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The physical and chemical properties of aspartame

TIME:21-06-04    NUM:0

Aspartame is commonly known as aspartame, and its chemical formula is C14H18N2O5. It exists as a white powder at room temperature. It is a natural functional oligosaccharide with high sweetness, not easy to deliquesce, and does not cause dental caries. Diabetic patients can edible. Because of its extremely low calories and high sweetness, aspartame can be added to beverages, pharmaceutical products or sugar-free chewing gum as a sugar substitute. 1 g of aspartame can release about 4186 kJ/kg of calories, and 2.8 mg/dl of aspartame can make people feel sweet, so the calories produced by a small amount of aspartame can be ignored.


The ester bond of aspartame aqueous solution can be hydrolyzed to produce aspartyl phenylalanine and methanol under certain temperature and acidic pH conditions. Under neutral, alkaline (pH>7) or heated conditions, or through cyclization to eliminate methanol to form cyclic aspartyl phenylalanine. Eventually, aspartyl phenylalanine will continue to be hydrolyzed to produce two separate amino acids-aspartic acid and phenylalanine.

Aspartame has a half-life of up to 300 days and is most stable in an environment with a pH of 3 to 5; when the pH is 7, the half-life is only a few days. The sweetness of aspartame is different from that of sucrose. It has a more lasting sweetness than sucrose, and it will not have a bitter aftertaste or metallic peculiar smell after consumption. Moreover, aspartame can be rapidly metabolized and decomposed into the sky in the human body. Aspartic acid, phenylalanine and methyl ester, the methyl ester content is extremely low, and the metabolism is fast, which can be quickly absorbed by the human body and is not easy to detect.

Stability in food and beverage

In dry products such as solid powder beverages and mixed snacks, aspartame has good stability, and the overall stability is similar to pure aspartame. Aspartame will undergo hydrolysis and cyclization in a high temperature environment, which limits its application in baking and frying foods that require high temperature and long-term processing. But if handled properly, aspartame can also be used in foods that require a certain degree of heat treatment, such as foods that require high temperature and short-term sterilization (132-138°C, 1 min). Under other extreme conditions, such as frozen or quick-frozen food, the amount of aspartame that changes directly is very small. To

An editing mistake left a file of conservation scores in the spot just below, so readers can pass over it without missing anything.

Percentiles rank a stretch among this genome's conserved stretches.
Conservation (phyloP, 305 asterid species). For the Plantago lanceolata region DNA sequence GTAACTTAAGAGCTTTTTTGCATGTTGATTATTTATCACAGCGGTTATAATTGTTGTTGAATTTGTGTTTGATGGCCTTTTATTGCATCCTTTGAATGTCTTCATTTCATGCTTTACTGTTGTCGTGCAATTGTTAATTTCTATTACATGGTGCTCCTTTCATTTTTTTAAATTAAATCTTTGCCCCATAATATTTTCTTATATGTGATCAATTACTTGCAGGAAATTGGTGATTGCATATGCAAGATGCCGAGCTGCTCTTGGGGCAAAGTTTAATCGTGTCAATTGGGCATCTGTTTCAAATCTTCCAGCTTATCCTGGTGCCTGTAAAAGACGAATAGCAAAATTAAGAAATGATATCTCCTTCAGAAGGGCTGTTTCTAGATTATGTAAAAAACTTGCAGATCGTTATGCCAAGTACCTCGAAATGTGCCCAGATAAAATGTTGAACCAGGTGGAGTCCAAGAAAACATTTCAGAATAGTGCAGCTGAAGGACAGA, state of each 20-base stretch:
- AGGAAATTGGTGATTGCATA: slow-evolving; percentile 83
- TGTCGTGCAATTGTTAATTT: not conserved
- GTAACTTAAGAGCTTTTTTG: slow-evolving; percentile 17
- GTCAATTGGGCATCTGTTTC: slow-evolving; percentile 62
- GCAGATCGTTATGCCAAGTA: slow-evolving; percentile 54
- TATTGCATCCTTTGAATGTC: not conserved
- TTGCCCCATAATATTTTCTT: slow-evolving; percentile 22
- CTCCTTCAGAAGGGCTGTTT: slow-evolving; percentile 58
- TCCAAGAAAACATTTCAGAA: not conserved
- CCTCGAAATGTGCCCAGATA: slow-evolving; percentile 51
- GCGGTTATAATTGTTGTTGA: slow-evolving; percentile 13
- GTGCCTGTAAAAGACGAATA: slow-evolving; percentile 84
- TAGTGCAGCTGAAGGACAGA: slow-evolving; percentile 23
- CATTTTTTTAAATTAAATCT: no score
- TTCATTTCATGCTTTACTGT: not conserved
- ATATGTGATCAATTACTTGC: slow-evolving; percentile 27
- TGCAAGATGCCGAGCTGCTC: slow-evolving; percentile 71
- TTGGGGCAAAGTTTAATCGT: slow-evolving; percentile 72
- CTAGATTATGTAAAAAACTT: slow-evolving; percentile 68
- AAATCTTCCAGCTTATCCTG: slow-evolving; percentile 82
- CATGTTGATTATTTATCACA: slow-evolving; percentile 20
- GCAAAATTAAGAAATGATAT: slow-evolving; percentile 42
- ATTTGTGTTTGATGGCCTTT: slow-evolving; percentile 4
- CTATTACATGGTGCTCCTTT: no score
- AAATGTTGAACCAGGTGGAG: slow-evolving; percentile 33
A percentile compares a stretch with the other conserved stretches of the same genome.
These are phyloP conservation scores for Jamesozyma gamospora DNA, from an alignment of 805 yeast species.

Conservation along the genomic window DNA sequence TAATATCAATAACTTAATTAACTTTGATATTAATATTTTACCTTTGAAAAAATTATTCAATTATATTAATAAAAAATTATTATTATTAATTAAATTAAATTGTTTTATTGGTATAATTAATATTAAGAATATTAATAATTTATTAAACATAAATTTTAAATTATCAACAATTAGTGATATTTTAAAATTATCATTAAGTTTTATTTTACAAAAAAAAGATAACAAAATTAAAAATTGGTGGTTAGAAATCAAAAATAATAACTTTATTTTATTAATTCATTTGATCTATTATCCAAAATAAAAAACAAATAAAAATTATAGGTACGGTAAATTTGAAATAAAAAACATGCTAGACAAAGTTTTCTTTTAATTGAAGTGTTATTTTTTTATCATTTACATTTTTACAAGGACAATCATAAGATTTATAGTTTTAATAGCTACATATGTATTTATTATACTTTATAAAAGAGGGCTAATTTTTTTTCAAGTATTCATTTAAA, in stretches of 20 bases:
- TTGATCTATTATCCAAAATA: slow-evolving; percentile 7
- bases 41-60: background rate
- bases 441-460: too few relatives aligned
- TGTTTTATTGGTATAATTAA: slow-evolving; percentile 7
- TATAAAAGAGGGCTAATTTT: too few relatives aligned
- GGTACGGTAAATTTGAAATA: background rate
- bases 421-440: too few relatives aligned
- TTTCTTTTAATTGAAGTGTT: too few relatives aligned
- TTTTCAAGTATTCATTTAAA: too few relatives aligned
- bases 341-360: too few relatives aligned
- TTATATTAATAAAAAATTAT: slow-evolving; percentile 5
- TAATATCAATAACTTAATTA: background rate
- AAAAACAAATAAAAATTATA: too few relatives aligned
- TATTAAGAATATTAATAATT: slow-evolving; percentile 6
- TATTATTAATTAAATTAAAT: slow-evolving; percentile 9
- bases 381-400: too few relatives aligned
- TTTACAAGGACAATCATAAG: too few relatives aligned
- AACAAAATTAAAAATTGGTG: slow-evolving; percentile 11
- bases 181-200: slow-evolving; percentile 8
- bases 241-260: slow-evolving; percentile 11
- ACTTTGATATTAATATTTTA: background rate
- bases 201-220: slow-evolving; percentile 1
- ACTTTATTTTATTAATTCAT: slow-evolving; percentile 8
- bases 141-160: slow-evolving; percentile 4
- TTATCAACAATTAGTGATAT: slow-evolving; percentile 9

Due to the combined effects of moisture, pH and temperature, the decomposition of aspartame will cause the gradual loss of sweetness. But this will not produce a strange smell, because the transformants are all tasteless.


The solubility of aspartame is an important parameter, which must be taken into consideration when applied to liquid foods. As for aspartame itself, its solubility is a function of pH and temperature. When preparing table sweeteners, beverages and sweet assorted snacks, the combined influence of these factors must be fully considered.

Aspartame has the smallest solubility in water with its isoelectric point (pH 5.2), and its solubility increases with increasing temperature. At the isoelectric point, there is a linear relationship between temperature and solubility. The tendency to form a salt solution below the isoelectric point of aspartame helps to improve the dissolution rate and degree of dissolution. This can be done by first dissolving an edible acid (citric acid, malic acid, etc.) in the system, and then It can be achieved by adding aspartame, or by adding both at the same time.